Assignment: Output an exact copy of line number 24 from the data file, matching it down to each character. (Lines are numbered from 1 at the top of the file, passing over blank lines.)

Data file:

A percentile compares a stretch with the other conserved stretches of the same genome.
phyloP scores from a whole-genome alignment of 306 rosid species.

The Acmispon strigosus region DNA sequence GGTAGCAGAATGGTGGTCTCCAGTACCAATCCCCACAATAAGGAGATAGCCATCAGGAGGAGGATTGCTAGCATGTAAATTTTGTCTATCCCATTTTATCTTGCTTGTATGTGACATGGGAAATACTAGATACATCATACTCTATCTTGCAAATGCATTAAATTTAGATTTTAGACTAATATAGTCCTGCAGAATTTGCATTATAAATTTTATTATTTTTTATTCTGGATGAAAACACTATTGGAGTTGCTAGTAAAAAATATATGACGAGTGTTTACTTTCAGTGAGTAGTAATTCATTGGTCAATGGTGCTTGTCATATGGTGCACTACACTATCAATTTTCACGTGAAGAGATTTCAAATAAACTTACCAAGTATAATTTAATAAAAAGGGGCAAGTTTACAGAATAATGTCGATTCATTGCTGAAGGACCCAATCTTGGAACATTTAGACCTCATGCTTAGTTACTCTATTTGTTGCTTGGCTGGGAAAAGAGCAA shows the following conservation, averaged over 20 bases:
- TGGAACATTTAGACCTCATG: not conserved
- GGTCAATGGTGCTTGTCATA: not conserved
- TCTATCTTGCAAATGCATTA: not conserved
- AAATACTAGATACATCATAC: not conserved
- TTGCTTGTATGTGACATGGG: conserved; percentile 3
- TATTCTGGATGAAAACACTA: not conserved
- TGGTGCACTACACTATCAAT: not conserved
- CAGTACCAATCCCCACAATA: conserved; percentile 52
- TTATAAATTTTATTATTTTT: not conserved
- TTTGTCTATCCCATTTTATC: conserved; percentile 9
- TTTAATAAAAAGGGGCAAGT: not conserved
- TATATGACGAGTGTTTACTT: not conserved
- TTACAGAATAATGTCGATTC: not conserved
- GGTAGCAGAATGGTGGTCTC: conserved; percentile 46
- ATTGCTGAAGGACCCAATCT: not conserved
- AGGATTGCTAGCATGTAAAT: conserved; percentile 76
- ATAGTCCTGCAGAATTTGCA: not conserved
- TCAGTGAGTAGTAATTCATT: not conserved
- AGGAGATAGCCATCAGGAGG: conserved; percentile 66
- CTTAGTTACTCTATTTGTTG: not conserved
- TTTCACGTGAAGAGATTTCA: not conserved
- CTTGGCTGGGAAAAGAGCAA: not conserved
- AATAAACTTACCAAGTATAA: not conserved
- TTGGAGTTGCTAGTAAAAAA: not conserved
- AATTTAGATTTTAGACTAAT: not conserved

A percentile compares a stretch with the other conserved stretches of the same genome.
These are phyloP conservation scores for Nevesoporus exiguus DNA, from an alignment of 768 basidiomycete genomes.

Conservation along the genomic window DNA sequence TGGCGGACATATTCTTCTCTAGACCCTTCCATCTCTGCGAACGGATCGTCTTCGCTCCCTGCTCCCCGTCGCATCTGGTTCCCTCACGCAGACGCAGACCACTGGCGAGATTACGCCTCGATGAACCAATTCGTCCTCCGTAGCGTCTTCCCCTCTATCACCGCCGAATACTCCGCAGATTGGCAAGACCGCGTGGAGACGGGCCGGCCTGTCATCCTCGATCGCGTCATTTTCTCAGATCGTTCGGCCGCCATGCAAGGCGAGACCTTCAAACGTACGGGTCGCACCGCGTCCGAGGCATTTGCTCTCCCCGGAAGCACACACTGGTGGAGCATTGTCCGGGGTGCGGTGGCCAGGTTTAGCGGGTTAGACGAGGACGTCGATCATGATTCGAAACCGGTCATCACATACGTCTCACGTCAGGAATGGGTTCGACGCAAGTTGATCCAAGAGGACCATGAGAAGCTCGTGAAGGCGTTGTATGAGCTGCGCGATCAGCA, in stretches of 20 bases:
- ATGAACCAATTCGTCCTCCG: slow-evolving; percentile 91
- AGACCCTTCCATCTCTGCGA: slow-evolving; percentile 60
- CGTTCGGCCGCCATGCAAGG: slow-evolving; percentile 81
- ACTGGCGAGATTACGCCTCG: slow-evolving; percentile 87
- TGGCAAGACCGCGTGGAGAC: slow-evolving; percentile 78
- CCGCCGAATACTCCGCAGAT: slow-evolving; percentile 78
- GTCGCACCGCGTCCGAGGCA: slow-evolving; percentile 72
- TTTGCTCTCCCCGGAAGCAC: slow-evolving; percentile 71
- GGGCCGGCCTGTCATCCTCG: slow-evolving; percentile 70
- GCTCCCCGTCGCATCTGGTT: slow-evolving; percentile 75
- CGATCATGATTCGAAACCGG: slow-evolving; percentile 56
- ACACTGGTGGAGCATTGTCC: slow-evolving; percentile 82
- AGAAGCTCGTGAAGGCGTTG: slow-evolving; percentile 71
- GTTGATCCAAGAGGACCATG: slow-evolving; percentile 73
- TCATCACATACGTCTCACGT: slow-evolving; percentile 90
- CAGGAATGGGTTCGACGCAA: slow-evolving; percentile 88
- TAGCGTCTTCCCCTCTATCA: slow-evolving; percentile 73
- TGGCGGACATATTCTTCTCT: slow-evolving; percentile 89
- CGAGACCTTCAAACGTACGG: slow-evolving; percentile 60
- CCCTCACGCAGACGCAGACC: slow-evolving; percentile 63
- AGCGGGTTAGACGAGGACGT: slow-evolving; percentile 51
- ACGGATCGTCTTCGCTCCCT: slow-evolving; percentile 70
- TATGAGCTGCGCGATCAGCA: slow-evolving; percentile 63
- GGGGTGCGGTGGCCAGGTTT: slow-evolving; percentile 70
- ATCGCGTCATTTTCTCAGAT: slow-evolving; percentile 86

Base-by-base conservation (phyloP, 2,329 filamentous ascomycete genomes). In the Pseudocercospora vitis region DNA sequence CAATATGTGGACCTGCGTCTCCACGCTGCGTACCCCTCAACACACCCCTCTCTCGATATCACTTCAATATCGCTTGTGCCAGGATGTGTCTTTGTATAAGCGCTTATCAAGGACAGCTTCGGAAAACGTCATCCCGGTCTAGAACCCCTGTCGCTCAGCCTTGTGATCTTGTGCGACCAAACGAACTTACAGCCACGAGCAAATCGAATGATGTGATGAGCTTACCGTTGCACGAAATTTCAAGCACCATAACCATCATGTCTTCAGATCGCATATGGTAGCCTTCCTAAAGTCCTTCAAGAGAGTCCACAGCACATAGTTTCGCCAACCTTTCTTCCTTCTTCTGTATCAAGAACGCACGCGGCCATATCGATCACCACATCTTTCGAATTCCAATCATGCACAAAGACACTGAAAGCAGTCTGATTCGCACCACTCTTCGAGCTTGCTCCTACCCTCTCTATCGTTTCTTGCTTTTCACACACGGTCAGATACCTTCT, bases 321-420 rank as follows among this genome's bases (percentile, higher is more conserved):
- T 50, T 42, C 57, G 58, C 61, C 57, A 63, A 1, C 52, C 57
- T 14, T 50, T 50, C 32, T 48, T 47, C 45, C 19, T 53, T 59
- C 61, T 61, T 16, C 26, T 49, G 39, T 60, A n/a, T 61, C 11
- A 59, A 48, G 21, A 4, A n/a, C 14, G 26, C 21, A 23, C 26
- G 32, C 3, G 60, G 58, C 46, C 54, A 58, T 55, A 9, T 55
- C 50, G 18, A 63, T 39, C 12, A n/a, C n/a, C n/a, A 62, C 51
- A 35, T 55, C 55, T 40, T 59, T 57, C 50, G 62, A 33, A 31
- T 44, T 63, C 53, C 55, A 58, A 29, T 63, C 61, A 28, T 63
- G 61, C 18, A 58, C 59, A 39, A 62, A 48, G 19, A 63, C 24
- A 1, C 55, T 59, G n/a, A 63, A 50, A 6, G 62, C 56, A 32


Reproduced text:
- TTTCACGTGAAGAGATTTCA: not conserved